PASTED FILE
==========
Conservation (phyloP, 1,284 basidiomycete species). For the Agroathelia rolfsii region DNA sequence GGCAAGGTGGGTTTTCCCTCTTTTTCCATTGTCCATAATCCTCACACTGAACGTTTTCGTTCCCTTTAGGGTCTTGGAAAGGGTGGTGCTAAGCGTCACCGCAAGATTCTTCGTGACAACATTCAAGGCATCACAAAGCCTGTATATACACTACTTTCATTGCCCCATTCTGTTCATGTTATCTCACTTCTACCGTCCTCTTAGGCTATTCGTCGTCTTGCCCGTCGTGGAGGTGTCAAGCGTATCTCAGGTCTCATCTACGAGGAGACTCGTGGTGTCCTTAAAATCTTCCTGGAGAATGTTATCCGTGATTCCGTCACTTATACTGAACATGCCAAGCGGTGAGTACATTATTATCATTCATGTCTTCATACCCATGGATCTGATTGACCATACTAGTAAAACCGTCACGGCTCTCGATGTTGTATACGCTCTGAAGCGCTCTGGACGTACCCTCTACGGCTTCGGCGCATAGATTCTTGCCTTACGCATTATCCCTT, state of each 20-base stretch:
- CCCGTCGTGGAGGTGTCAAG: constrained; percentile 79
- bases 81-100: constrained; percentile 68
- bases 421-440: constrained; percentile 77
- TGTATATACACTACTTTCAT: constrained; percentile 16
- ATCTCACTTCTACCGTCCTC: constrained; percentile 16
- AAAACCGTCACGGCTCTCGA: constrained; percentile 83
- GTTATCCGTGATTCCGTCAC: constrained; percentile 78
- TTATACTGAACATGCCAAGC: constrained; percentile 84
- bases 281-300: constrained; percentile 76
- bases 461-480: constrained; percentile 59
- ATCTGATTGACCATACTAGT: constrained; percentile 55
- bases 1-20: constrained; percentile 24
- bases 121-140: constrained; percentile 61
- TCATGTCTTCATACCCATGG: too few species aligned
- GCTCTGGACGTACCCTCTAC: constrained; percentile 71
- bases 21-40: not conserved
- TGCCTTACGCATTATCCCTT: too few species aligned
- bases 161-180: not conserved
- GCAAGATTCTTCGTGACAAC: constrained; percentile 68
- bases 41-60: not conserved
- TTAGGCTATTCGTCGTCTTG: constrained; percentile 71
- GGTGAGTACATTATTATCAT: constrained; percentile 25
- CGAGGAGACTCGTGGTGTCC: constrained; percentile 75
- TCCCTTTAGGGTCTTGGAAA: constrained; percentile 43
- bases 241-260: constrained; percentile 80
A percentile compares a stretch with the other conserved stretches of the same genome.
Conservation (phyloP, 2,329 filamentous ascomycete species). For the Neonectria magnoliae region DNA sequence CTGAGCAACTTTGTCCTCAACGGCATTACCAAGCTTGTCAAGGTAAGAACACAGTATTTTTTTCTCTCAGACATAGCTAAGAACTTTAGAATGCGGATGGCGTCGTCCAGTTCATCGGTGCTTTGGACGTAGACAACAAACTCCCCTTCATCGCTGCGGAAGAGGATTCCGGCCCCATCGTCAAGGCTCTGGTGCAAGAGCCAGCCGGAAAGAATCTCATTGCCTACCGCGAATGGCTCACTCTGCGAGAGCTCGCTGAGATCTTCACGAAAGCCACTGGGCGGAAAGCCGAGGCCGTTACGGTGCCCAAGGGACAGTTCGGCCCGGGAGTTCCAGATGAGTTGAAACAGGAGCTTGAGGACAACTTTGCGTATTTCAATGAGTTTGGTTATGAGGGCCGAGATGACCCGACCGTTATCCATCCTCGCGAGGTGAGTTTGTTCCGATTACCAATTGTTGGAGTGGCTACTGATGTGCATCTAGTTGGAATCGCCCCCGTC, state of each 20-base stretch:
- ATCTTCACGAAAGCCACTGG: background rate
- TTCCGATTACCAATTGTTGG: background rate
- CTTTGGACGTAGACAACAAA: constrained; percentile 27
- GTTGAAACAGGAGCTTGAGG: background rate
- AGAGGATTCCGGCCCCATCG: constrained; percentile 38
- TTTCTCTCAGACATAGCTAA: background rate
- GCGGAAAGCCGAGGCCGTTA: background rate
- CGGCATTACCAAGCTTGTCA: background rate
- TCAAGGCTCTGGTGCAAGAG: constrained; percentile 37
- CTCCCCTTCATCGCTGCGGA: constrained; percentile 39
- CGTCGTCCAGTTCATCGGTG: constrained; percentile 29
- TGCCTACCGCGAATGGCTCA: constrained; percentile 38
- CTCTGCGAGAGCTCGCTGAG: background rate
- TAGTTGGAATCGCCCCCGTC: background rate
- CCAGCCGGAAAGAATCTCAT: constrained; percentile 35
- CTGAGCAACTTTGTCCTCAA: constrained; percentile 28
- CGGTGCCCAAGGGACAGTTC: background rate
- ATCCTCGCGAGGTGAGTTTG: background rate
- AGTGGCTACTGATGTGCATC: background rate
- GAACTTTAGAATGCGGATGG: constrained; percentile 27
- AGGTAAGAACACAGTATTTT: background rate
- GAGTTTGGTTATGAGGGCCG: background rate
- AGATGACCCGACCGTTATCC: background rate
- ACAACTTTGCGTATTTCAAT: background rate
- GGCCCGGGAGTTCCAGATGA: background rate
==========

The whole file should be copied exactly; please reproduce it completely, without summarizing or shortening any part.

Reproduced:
Conservation (phyloP, 1,284 basidiomycete species). For the Agroathelia rolfsii region DNA sequence GGCAAGGTGGGTTTTCCCTCTTTTTCCATTGTCCATAATCCTCACACTGAACGTTTTCGTTCCCTTTAGGGTCTTGGAAAGGGTGGTGCTAAGCGTCACCGCAAGATTCTTCGTGACAACATTCAAGGCATCACAAAGCCTGTATATACACTACTTTCATTGCCCCATTCTGTTCATGTTATCTCACTTCTACCGTCCTCTTAGGCTATTCGTCGTCTTGCCCGTCGTGGAGGTGTCAAGCGTATCTCAGGTCTCATCTACGAGGAGACTCGTGGTGTCCTTAAAATCTTCCTGGAGAATGTTATCCGTGATTCCGTCACTTATACTGAACATGCCAAGCGGTGAGTACATTATTATCATTCATGTCTTCATACCCATGGATCTGATTGACCATACTAGTAAAACCGTCACGGCTCTCGATGTTGTATACGCTCTGAAGCGCTCTGGACGTACCCTCTACGGCTTCGGCGCATAGATTCTTGCCTTACGCATTATCCCTT, state of each 20-base stretch:
- CCCGTCGTGGAGGTGTCAAG: constrained; percentile 79
- bases 81-100: constrained; percentile 68
- bases 421-440: constrained; percentile 77
- TGTATATACACTACTTTCAT: constrained; percentile 16
- ATCTCACTTCTACCGTCCTC: constrained; percentile 16
- AAAACCGTCACGGCTCTCGA: constrained; percentile 83
- GTTATCCGTGATTCCGTCAC: constrained; percentile 78
- TTATACTGAACATGCCAAGC: constrained; percentile 84
- bases 281-300: constrained; percentile 76
- bases 461-480: constrained; percentile 59
- ATCTGATTGACCATACTAGT: constrained; percentile 55
- bases 1-20: constrained; percentile 24
- bases 121-140: constrained; percentile 61
- TCATGTCTTCATACCCATGG: too few species aligned
- GCTCTGGACGTACCCTCTAC: constrained; percentile 71
- bases 21-40: not conserved
- TGCCTTACGCATTATCCCTT: too few species aligned
- bases 161-180: not conserved
- GCAAGATTCTTCGTGACAAC: constrained; percentile 68
- bases 41-60: not conserved
- TTAGGCTATTCGTCGTCTTG: constrained; percentile 71
- GGTGAGTACATTATTATCAT: constrained; percentile 25
- CGAGGAGACTCGTGGTGTCC: constrained; percentile 75
- TCCCTTTAGGGTCTTGGAAA: constrained; percentile 43
- bases 241-260: constrained; percentile 80
A percentile compares a stretch with the other conserved stretches of the same genome.
Conservation (phyloP, 2,329 filamentous ascomycete species). For the Neonectria magnoliae region DNA sequence CTGAGCAACTTTGTCCTCAACGGCATTACCAAGCTTGTCAAGGTAAGAACACAGTATTTTTTTCTCTCAGACATAGCTAAGAACTTTAGAATGCGGATGGCGTCGTCCAGTTCATCGGTGCTTTGGACGTAGACAACAAACTCCCCTTCATCGCTGCGGAAGAGGATTCCGGCCCCATCGTCAAGGCTCTGGTGCAAGAGCCAGCCGGAAAGAATCTCATTGCCTACCGCGAATGGCTCACTCTGCGAGAGCTCGCTGAGATCTTCACGAAAGCCACTGGGCGGAAAGCCGAGGCCGTTACGGTGCCCAAGGGACAGTTCGGCCCGGGAGTTCCAGATGAGTTGAAACAGGAGCTTGAGGACAACTTTGCGTATTTCAATGAGTTTGGTTATGAGGGCCGAGATGACCCGACCGTTATCCATCCTCGCGAGGTGAGTTTGTTCCGATTACCAATTGTTGGAGTGGCTACTGATGTGCATCTAGTTGGAATCGCCCCCGTC, state of each 20-base stretch:
- ATCTTCACGAAAGCCACTGG: background rate
- TTCCGATTACCAATTGTTGG: background rate
- CTTTGGACGTAGACAACAAA: constrained; percentile 27
- GTTGAAACAGGAGCTTGAGG: background rate
- AGAGGATTCCGGCCCCATCG: constrained; percentile 38
- TTTCTCTCAGACATAGCTAA: background rate
- GCGGAAAGCCGAGGCCGTTA: background rate
- CGGCATTACCAAGCTTGTCA: background rate
- TCAAGGCTCTGGTGCAAGAG: constrained; percentile 37
- CTCCCCTTCATCGCTGCGGA: constrained; percentile 39
- CGTCGTCCAGTTCATCGGTG: constrained; percentile 29
- TGCCTACCGCGAATGGCTCA: constrained; percentile 38
- CTCTGCGAGAGCTCGCTGAG: background rate
- TAGTTGGAATCGCCCCCGTC: background rate
- CCAGCCGGAAAGAATCTCAT: constrained; percentile 35
- CTGAGCAACTTTGTCCTCAA: constrained; percentile 28
- CGGTGCCCAAGGGACAGTTC: background rate
- ATCCTCGCGAGGTGAGTTTG: background rate
- AGTGGCTACTGATGTGCATC: background rate
- GAACTTTAGAATGCGGATGG: constrained; percentile 27
- AGGTAAGAACACAGTATTTT: background rate
- GAGTTTGGTTATGAGGGCCG: background rate
- AGATGACCCGACCGTTATCC: background rate
- ACAACTTTGCGTATTTCAAT: background rate
- GGCCCGGGAGTTCCAGATGA: background rate